You know, it may not be right for everybody. Mhmm.

Claudia [00:39:37]:
Yeah. Exactly. I think everyone just needs to make their own judgment, right, and and have those conversations. So I think that's great advice. Where can people learn more about what you're up to in your clinic? And we can link everything in the show notes, website, or social media. Where would you like people to find you?

DR. Jeffrey Gross [00:39:55]:
Thank you very much. We're and, on Instagram, we're atrecelebrate. And LinkedIn and Facebook, we celebrate. Everything's recelebrate, so you should be easy to find. And and, I love to meet new people, and and get to know them a little bit. And sometimes it takes more than one meeting. We do a lot of Zoom, or remote, consultations before anyone even thinks about coming here. I want them ready to go, and and we try to make it very easy for you.

DR. Jeffrey Gross [00:40:29]:
And luckily, most people don't mind coming to Vegas for a few days. And and if we need to help them, and they can enjoy a dinner in the show and and have have their niece spruced up while they're at it.

Claudia [00:40:41]:
Amazing. What a nice combination. Right? I think it's for travel. Wonderful. Do you have any final ask or recommendation or any parting thoughts or message for my audience today?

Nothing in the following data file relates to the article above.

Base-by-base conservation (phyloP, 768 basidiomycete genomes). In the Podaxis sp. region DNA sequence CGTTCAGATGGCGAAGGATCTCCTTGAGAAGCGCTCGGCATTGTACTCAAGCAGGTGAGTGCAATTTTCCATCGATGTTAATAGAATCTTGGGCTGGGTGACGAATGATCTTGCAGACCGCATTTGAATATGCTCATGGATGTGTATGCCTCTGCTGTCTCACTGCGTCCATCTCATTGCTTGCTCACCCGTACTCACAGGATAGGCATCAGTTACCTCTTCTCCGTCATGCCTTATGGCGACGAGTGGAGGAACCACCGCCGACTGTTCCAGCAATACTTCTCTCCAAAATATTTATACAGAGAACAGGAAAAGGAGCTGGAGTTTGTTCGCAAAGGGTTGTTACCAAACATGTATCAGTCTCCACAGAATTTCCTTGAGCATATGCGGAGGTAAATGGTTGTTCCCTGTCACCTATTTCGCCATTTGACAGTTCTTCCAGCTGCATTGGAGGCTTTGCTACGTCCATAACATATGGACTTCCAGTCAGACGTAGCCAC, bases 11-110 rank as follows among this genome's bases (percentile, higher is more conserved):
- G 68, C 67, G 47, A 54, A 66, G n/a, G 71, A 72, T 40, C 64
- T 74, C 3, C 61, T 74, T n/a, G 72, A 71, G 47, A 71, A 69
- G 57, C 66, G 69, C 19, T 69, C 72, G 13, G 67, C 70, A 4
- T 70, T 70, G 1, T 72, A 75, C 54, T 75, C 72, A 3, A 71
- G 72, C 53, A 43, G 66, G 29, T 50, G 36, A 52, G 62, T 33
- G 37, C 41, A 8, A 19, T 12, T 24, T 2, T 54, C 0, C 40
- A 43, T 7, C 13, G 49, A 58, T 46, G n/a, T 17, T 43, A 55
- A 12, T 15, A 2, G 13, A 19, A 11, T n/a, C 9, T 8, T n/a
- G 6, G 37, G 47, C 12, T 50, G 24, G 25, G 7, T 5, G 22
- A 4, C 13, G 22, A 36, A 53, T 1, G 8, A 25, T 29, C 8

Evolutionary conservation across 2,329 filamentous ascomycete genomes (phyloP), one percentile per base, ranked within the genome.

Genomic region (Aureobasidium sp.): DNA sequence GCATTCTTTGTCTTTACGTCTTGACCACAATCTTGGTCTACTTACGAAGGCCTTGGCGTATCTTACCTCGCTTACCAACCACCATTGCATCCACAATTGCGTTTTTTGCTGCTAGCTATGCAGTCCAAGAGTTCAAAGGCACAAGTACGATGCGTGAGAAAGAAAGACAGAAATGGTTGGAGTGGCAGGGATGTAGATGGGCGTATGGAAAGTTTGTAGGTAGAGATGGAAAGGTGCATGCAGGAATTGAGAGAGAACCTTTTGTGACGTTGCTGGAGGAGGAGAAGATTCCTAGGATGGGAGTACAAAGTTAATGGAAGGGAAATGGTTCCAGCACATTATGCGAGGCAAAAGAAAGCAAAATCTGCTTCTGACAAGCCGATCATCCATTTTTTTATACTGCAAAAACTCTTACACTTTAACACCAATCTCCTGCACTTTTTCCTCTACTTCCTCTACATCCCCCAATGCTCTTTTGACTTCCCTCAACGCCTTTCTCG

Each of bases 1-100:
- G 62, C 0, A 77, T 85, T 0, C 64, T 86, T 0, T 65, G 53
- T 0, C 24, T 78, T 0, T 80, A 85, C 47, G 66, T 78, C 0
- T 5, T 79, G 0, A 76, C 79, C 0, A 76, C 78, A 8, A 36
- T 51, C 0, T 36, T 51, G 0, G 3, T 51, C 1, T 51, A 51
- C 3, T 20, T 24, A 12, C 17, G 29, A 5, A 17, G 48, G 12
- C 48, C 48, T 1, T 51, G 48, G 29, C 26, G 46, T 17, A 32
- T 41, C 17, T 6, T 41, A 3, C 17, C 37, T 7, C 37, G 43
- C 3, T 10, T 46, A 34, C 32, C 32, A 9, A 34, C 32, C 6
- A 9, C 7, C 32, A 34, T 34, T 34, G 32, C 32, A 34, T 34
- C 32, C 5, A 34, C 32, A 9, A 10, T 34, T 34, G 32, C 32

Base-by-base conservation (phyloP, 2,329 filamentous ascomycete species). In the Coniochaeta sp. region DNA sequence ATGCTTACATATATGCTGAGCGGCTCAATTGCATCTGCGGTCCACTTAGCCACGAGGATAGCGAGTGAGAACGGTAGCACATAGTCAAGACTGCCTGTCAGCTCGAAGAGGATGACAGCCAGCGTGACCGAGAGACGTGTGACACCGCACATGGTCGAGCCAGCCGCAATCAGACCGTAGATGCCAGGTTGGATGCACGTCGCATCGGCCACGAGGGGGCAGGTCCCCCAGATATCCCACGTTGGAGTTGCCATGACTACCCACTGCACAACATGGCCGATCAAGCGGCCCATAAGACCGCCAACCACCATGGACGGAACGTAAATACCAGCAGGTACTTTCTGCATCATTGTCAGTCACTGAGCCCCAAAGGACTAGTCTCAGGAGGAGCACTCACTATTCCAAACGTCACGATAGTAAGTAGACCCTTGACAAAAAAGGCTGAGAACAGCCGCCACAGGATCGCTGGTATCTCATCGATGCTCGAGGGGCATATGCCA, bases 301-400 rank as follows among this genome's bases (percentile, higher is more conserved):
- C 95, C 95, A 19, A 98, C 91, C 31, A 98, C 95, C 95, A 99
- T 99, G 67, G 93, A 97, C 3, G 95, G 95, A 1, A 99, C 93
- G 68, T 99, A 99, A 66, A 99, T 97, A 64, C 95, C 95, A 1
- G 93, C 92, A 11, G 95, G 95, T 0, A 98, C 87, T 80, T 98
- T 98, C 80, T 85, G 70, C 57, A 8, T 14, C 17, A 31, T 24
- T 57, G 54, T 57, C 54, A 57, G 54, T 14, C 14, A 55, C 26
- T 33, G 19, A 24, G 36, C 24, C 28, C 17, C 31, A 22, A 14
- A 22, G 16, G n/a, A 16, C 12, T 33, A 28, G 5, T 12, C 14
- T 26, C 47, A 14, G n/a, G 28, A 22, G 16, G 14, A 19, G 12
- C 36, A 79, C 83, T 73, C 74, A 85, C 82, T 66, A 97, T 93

DR. Jeffrey Gross [00:40:54]:
Just breathe and keep moving. If you could do, you know, this most simplest things to biohack and to promote your stem cell activity, to prevent cognitive decline, it's exercise and breathing. And ex of course, when you exercise, you have to breathe. So I force you to breathe. But if you can't exercise someday, just make sure to breathe. Use the full aspect of your lungs, lung, of lung and it does stimulate your brain stem and brain in in in ways that we haven't fully measured yet, but we we know and we see on, you know, functional MRIs and things like that. So those are very simple daily things you can do without much effort.

Claudia [00:41:39]:
Excellent. Thank you so much for coming on today and sharing your wisdom, and, congratulations on the work that you're doing and saving joints and other issues people are having.

DR. Jeffrey Gross [00:41:49]:
Thank you so much. One no joint left behind. Thank you so much, I appreciate it.

Claudia [00:41:54]:
Wonderful. Thank you.

I’m Claudia von Boeselager

Longevity Coach, detail-loving educator, big-thinking entrepreneur, podcaster, mama, passionate adventurer, and health optimization activist here to help people transform their lives, and reach their highest potential! All rolled into one.